The 2019 NAMM Show – Educational and Tire Kicking Opportunites

The 2019 NAMM show in Anaheim, California runs from January 24 through January 29. While it’s still a show for the music trade industry, partnering with the Audio Engineering Society (AES) has opened up attendance for engineers and producers in recording and live sound. Most of the sound and music production exhibits are concentrated in a new two-story section of the Anaheim Convention Center, and the AES@NAMM program offers a number of technical training opportunities. Here’s a rundown on things that might interest you enough to brave Anahiem and attend the show.

First, there’s the AES@NAMM program. This is actually a separate event from the NAMM trade show itself, has its own registration, and price of admission. It’s a series of classes over the four day show period that have sort of two prongs, one being training on specific hardware, software, and technologies presented by the equipment manufacturers. For instance, Allen & Heath will be offering training on the d-Live console, Lectrosonics will be presenting sessions on wireless IEM systems, and  VUE will be teaching about line array speaker systems. Technology tracks include things like networking and mic techniques. In addition, the Main Stage area (actually a ballroom in the Hilton), put together by author and technologist-about-town Bobby Owsinski, will feature talks on topics in studio and live sound by well known engineers such as Andrew Scheps, Sylvia Massy, and Bob Scovill. To plan your AES@NAMM training (or to decide if there’s anything worth while for you), here’s a link to the AES@NAMM Class Schedule. Should you choose to attend one or more of the classes, here’s a link to the AES@NAMM fee schedule page. You’ll find a link to the registration application there. There’s a price break for AES members (they’ll be happy to sign you up at the show) but I’ll warn you that other than the digital console and line array tracks, you’ll be in for at least $99 for a day.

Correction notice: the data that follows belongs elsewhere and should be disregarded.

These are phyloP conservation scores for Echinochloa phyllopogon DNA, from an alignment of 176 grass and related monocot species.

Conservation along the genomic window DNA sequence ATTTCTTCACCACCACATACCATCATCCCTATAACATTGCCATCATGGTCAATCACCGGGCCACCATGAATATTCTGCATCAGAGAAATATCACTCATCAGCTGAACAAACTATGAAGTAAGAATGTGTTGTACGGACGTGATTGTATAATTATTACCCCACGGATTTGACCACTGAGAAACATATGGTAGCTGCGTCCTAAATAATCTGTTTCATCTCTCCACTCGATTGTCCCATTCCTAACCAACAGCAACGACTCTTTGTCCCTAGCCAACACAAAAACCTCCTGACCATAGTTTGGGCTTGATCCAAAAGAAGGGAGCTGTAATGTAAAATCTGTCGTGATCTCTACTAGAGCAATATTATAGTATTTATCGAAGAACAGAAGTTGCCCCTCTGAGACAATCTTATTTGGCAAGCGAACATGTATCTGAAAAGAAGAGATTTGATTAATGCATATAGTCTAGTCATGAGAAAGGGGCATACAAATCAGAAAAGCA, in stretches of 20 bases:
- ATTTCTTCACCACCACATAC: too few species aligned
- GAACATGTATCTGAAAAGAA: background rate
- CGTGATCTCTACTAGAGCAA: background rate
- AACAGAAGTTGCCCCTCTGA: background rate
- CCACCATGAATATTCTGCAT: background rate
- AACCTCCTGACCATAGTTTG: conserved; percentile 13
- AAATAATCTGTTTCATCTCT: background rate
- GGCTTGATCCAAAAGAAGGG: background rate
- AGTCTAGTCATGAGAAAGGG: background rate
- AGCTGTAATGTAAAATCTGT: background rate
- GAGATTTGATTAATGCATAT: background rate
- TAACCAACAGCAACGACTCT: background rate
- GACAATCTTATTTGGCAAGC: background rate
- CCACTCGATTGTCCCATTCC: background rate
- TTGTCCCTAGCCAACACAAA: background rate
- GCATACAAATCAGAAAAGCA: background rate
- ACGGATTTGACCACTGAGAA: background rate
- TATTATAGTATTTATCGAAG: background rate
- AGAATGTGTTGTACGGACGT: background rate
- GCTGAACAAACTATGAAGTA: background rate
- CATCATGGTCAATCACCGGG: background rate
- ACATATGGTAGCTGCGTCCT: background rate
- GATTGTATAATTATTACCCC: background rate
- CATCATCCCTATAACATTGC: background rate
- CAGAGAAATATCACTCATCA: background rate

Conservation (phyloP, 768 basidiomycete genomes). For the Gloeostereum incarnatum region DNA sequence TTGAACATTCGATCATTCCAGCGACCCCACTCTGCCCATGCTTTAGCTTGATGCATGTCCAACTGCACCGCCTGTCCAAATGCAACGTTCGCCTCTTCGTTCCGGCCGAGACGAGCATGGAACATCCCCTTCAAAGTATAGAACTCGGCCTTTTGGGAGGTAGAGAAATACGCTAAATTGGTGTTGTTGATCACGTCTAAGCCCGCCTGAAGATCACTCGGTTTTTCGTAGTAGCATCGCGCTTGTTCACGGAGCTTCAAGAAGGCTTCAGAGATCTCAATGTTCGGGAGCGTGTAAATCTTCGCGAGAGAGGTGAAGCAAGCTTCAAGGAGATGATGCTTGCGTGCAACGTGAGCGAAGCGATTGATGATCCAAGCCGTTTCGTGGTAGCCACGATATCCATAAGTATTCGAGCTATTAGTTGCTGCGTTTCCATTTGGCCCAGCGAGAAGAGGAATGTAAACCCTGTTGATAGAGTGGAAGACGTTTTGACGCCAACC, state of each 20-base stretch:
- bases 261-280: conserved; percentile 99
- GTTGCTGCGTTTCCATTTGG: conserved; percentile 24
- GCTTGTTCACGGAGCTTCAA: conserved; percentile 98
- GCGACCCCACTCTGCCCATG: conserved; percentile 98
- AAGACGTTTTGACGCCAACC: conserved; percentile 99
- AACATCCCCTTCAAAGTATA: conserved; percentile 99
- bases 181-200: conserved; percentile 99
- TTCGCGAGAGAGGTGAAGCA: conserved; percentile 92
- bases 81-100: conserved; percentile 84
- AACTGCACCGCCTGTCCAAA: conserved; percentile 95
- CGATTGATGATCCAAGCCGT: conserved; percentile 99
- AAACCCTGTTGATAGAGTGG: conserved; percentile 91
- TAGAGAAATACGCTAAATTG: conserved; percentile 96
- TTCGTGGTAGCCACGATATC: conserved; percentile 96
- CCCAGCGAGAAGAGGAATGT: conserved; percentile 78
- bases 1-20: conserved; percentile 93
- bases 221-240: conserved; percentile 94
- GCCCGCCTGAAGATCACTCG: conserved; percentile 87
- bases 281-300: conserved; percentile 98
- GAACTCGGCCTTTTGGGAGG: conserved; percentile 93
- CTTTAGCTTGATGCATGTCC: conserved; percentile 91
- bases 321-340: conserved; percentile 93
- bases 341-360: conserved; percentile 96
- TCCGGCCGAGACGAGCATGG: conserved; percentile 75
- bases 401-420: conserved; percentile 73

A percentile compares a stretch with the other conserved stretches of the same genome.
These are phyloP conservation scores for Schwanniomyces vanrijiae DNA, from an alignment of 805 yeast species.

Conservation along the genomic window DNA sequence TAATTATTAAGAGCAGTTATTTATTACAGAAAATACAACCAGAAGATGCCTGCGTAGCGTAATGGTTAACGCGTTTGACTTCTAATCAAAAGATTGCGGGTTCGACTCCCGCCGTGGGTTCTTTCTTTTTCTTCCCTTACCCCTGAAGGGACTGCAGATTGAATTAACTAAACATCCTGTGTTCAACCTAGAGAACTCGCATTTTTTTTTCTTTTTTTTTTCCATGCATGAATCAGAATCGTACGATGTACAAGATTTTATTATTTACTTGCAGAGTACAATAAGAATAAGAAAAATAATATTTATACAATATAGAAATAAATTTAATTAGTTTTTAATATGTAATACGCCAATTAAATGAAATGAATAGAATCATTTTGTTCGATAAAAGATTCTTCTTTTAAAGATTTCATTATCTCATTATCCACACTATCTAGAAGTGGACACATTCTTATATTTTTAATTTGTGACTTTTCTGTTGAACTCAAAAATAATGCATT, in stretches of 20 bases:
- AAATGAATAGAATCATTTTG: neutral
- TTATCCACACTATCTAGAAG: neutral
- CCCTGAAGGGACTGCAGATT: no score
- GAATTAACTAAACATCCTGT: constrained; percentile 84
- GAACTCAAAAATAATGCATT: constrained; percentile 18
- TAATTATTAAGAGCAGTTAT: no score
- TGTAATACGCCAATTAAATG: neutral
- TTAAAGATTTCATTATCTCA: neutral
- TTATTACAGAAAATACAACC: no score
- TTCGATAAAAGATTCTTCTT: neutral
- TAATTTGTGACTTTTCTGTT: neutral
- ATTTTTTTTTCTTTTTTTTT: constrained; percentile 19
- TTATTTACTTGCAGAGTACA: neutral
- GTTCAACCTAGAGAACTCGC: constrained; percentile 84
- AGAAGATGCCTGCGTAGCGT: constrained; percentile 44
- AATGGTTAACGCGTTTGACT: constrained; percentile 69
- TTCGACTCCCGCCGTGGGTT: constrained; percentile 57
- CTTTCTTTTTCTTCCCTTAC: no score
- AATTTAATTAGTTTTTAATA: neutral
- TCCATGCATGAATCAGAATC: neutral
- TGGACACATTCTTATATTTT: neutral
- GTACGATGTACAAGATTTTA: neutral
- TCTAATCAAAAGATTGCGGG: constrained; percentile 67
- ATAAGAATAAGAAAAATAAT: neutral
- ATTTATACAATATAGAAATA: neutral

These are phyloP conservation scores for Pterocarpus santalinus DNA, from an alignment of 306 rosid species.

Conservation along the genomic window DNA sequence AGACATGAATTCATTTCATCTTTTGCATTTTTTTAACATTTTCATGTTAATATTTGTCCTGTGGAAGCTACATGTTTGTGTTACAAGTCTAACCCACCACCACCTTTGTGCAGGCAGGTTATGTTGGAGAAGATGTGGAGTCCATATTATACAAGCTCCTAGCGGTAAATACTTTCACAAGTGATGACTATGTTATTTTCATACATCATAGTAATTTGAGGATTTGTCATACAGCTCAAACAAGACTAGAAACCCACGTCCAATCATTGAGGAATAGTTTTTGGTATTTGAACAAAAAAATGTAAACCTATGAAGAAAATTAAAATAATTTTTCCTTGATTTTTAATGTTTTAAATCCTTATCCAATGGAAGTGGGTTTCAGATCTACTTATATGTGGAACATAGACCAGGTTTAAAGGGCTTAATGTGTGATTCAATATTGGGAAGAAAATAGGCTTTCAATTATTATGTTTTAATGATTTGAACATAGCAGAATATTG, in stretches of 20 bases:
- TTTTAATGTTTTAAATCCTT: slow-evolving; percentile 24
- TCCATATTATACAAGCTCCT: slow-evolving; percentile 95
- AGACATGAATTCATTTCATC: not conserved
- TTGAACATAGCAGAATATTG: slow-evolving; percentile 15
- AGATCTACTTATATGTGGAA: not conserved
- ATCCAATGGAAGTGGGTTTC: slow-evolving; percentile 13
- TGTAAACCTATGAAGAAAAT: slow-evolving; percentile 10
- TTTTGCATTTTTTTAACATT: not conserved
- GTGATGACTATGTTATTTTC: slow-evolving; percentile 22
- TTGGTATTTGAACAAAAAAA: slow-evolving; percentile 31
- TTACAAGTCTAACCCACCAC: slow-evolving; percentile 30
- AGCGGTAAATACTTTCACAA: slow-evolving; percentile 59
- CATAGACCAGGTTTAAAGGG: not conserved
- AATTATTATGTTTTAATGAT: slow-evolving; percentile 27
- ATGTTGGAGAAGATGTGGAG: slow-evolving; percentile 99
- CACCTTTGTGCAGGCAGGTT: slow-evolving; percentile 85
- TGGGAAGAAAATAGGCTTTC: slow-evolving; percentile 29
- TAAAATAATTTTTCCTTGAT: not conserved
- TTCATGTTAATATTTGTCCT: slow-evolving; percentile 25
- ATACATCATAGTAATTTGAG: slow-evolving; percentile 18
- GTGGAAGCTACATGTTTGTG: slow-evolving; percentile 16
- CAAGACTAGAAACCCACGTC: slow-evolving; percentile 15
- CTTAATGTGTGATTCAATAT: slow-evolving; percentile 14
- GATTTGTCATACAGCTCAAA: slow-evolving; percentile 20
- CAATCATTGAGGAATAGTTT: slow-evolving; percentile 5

If you’d like to attend the NAMM show proper, you can take advantage of the AES partnership and attend as a non-member. Here’s a link to the NAMM Badge Application page. That link also has links to show information, exhibitors, events, and educational opportunities. Click the Register for an Attendee Badge button, fill out the application form (this is where you tell them about your involvement in a studio, live venue, production, house of worship, etc.) and when you get to the part where you pay your money, using the promo code AES@NAMM will get you a badge for $25. This is for the NAMM show itself, not the AES@NAMM program.

The NAMM show offers a number of educational sessions in addition to the trade show itself. You might find some of the TEC Tracks presentations interesting.

If you have an interest in Audio over IP Dante, Audinate is offering a free one day class on January 24 and 25. You don’t even have to be registered for NAMM or AES@NAMM to attend, but you do need to register with Audinate. You’ll first need to set up an Audinate user account if you don’t already have one, and from there, register for a class.

You know the NAMM show from its reputation, and maybe from my show reports here. With the new layout for the audio exhibitors, it’s pretty much like an AES show, and with your NAMM badge, you’re free to go to the other end of the convention center to bang on drums, try out effect pedals, or check out the latest in flutes and saxophones. Something new this year is an exhibition of the photos of rock ‘n’ roll photographer and author Neal Preston.

That’s about all I know, and hope this will encourage you to attend – either or both the AES program and NAMM show. I’ll warn you that traffic around there is a nightmare, parking is expensive, and hotel rates are absurd, so plan accordingly.



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2018 New York AES Show Report Posted

My report is now on line. Visit the Trade Show Reports page and click the 2018 link, or to download it directly, click here. No videos, just words, pictures, and links.


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AES Show

Just in case you were wondering why I haven’t been posting daily tidbits . . .  well, I’m here for the show. The space seems smaller than in previous years, however the show floor was rally bustling, with first and second day crowds seeming as big as the usual Saturday mob. I think the concurrent NAB show brought a lot of folks over – I saw a lot of NAB badges at the AES booths.

Anyway, I just dropped this note to let you know that it’s happening, that they days seem longer every year, I’m not getting any younger, and I just don’t have the energy when I get back from dinner around 9:30 to sit down and write a daily summary like I used to. Just be patient, a report will come along next week.